“If the county truly regards commercial agriculture incompatible on lands determined to be timberlands then this ordinance is fundamentally flawed. As written it does not protect those lands from conversion,” the letter said.
Last Thursday, the crowd at the meeting was about a dozen. Chair Dick Fogg allowed public comment. Jay Halcomb spoke first. He said the provision requiring two acres of timberland to be preserved for every acre of Class III to V forest converted should be restricted to a single ownership, not the “local area.”
Mike Sandler of the Community Clean Water Institute reminded the commissioners that most of the speakers at the August hearing wanted strong forest protection. That could be done by prohibiting conversion of site Class III, the largest class of forest in the county.
Although hundreds of people sent comments against it, the two-for-one swap is “still the centerpiece,” and needs to be dropped. Sandler added that “public benefit” should be spelled out more clearly, so landowners cannot claim a vineyard or winery as a public benefit. The forestland conversion issue is tied into water supply and global warming, Sandler concluded.
Prohibition of conversion for three of the five forest site classes would include about half the timber in the TP, RRD and RRDWA zoning districts, the majority of the forest in the county, said Larry Hansen of Town Hall Coalition. “Have the strongest language that you can for the forests of Sonoma County.”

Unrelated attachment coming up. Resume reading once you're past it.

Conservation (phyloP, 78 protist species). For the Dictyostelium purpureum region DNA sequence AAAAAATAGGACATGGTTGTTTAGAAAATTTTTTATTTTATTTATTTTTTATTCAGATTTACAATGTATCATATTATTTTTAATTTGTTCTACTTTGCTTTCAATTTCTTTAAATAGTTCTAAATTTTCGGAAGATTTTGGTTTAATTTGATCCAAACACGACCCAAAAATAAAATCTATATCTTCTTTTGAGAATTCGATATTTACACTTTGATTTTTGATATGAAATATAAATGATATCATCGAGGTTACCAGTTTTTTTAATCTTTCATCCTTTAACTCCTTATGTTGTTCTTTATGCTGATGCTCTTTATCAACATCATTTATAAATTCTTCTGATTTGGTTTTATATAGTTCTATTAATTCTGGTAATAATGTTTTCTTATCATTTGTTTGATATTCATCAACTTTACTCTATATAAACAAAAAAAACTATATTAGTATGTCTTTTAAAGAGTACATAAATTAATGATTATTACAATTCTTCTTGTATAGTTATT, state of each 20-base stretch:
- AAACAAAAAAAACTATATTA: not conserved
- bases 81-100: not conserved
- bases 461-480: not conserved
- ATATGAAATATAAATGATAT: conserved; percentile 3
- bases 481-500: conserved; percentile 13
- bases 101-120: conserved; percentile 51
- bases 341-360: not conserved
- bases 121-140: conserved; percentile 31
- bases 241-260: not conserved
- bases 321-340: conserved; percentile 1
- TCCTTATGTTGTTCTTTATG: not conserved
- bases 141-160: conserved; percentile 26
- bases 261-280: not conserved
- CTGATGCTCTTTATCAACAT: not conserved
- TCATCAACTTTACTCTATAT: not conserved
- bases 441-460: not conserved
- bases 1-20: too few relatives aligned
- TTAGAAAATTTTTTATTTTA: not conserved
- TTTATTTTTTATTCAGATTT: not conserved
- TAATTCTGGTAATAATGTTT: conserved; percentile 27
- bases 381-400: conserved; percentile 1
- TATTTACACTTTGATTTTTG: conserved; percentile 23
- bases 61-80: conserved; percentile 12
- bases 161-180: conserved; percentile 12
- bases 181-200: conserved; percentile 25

Keith Kaulum spoke for Sierra Club. “We and other groups worked hard to convince the county that all vineyard conversions should be prohibited in forestland in the county.” He also asked a three-to-one acreage mitigation, or a prohibition of Class III conversion.
There are about 200,000 acres of forestland in the county, Kaulum said, with very limited development. If only 20,000 acres were redeveloped by conversion, that would be a heavy infrastructure burden, considering the industry standard of one worker for every six acres of vineyard. The Sierra Club proposes that an applicant be required to provide an economic analysis of the services needed by a conversion.
“If you build a road to an isolated area, who is going to maintain that road to a standard for trucks?” Kaulum said.
Petaluma rancher Al Gearhart said he was glad to see the environmentalists support commercial timber harvest and would like them to help reduce its regulatory burden. He wanted the possibility of reconverting to timber if grapes go down in price and timber goes up.
During discussion, Commissioner Dennis Murphy of Alexander Valley said the greatest loss of commercial timberland is to public acquisition for parks and open space.
Commissioner Rue Furch, who represents this district, asked for some recognition of the impact of conversions on biotic resources and riparian habitat.
Planner David Schiltgen is working on five recommendations from the commission to the Board.
That document should be posted on the county website “by mid-week,” Carr said just before press time Wednesday.